Photo ou archives : F-M. Dumas
215cc P 110 -1932
A popular four-stroke
Having devoted its activities to the production of little two-stroke machines, Peugeot moved to larger engine sizes in 1926, when it launched its P104, a side-valve 350. Jt was the first to use me unit-construction engine that remained a characteristic of Peugeot four-strokes until WWII.
Remarkable Technical Skill
This series of unit-construction engines initially increased in capacity with side-valve or overhead-valve units of 350 and 500cc. Then, in 1929, Peugeot at last turned to lightweights and launched its P 109 of 175cc and P 110 of 215cc - popular, economic little machines that demonstrated remarkable technical skill.
Faced with all the contending two-stroke products, it was a calculated risk to develop a little unit-constructed four-stroke at a competitive price. Peugeot succeeded brilliantly. The P109 and P110 were virtually identical - onlv me diameter of their pistons (54 versus 60mm) told them apart. Their finish was austere: the only choice of color was black, and there was a minimum of polished metal. The engine and frame, however, revealed many ingenious tricks of manufacture adopted to keep the price low, without detracting from the quality or the performance. The side-valve engine was built up from remarkably few components, while the frame, which could be dismantled into two parts, had a pressed-steel girder front fork. The P 110 remained in production until 1934, when it was replaced by a genuine 250, the P 210.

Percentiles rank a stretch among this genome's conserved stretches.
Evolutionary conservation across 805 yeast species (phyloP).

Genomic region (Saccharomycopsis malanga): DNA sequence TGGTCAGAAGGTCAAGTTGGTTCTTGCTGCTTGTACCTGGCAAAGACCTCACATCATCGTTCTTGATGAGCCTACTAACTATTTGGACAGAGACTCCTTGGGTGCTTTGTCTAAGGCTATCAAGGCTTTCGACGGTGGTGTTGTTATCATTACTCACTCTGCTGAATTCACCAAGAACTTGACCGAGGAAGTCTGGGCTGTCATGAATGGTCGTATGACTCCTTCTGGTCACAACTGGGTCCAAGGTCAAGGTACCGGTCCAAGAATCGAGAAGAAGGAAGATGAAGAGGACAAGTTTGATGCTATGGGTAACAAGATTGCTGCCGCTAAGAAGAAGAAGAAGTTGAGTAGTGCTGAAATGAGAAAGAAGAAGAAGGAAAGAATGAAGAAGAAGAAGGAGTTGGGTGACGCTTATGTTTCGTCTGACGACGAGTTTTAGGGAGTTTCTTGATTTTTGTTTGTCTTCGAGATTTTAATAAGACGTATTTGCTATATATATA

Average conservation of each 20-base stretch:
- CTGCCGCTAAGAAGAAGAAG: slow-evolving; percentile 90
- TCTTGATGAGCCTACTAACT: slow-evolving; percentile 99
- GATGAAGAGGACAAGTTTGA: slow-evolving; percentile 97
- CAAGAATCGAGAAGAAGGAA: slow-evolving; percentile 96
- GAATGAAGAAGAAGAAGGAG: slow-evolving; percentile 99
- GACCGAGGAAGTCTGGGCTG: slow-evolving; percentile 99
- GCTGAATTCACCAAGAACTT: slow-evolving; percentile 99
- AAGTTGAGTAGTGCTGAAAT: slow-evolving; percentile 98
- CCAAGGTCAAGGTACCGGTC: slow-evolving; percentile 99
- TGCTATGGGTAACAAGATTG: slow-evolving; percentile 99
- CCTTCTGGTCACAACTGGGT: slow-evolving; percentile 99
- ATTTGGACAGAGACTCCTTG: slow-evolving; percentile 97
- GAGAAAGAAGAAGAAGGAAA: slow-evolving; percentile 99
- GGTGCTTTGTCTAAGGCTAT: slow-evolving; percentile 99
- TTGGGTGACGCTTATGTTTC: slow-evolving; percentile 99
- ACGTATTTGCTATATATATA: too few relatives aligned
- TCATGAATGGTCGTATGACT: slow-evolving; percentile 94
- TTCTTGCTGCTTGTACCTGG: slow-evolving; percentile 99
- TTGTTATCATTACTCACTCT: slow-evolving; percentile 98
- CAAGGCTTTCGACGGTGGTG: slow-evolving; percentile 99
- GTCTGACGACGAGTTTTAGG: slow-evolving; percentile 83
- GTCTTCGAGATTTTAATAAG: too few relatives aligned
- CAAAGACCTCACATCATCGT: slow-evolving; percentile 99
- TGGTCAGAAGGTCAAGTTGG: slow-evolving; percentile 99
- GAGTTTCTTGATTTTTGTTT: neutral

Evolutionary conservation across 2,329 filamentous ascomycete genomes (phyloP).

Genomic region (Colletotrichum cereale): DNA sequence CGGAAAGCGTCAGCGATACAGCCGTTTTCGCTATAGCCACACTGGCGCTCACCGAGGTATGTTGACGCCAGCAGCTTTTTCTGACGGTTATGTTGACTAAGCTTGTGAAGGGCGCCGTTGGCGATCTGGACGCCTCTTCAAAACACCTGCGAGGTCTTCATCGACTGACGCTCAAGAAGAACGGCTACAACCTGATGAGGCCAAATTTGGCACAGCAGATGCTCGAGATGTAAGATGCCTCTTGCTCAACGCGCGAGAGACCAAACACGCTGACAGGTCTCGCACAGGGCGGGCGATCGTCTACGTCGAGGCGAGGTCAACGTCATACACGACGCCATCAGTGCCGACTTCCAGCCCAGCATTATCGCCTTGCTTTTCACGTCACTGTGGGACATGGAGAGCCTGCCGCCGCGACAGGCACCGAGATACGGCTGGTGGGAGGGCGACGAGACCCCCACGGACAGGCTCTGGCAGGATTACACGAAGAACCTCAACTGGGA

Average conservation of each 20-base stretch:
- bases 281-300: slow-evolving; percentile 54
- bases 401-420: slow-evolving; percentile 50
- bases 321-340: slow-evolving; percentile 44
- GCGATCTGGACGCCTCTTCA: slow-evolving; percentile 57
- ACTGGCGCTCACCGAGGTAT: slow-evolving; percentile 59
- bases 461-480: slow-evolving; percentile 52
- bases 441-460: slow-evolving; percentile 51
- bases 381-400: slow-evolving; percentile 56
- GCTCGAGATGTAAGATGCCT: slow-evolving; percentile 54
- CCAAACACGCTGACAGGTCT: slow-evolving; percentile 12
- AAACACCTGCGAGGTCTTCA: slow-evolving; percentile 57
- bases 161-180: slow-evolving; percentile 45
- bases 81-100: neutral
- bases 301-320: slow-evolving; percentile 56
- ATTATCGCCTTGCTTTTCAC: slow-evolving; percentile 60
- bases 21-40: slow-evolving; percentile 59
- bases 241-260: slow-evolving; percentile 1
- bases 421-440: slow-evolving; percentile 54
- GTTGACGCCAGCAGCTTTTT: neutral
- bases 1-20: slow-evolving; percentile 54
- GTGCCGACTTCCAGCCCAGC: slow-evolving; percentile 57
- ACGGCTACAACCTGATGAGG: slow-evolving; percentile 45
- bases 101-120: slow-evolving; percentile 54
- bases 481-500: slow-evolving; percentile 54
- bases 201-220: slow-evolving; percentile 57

Engine: 215cc (60x76mm) air-cooled singlecylinder four-stroke
Power Rating: 4 hp
Fuel System: carburetor
Transmission: 3-speed hand-change, chain final drive
Suspension: pressed-steel girder forks (front); rigid (rear)
Brakes: drum (front & rear)
Wheels: 3.50x19 inch (front & rear)
Weight: 210 lb
The 1933 Peugeot equipped with electric lights was supplied with current from a small belt-driven dynamo clipped to the front down tube.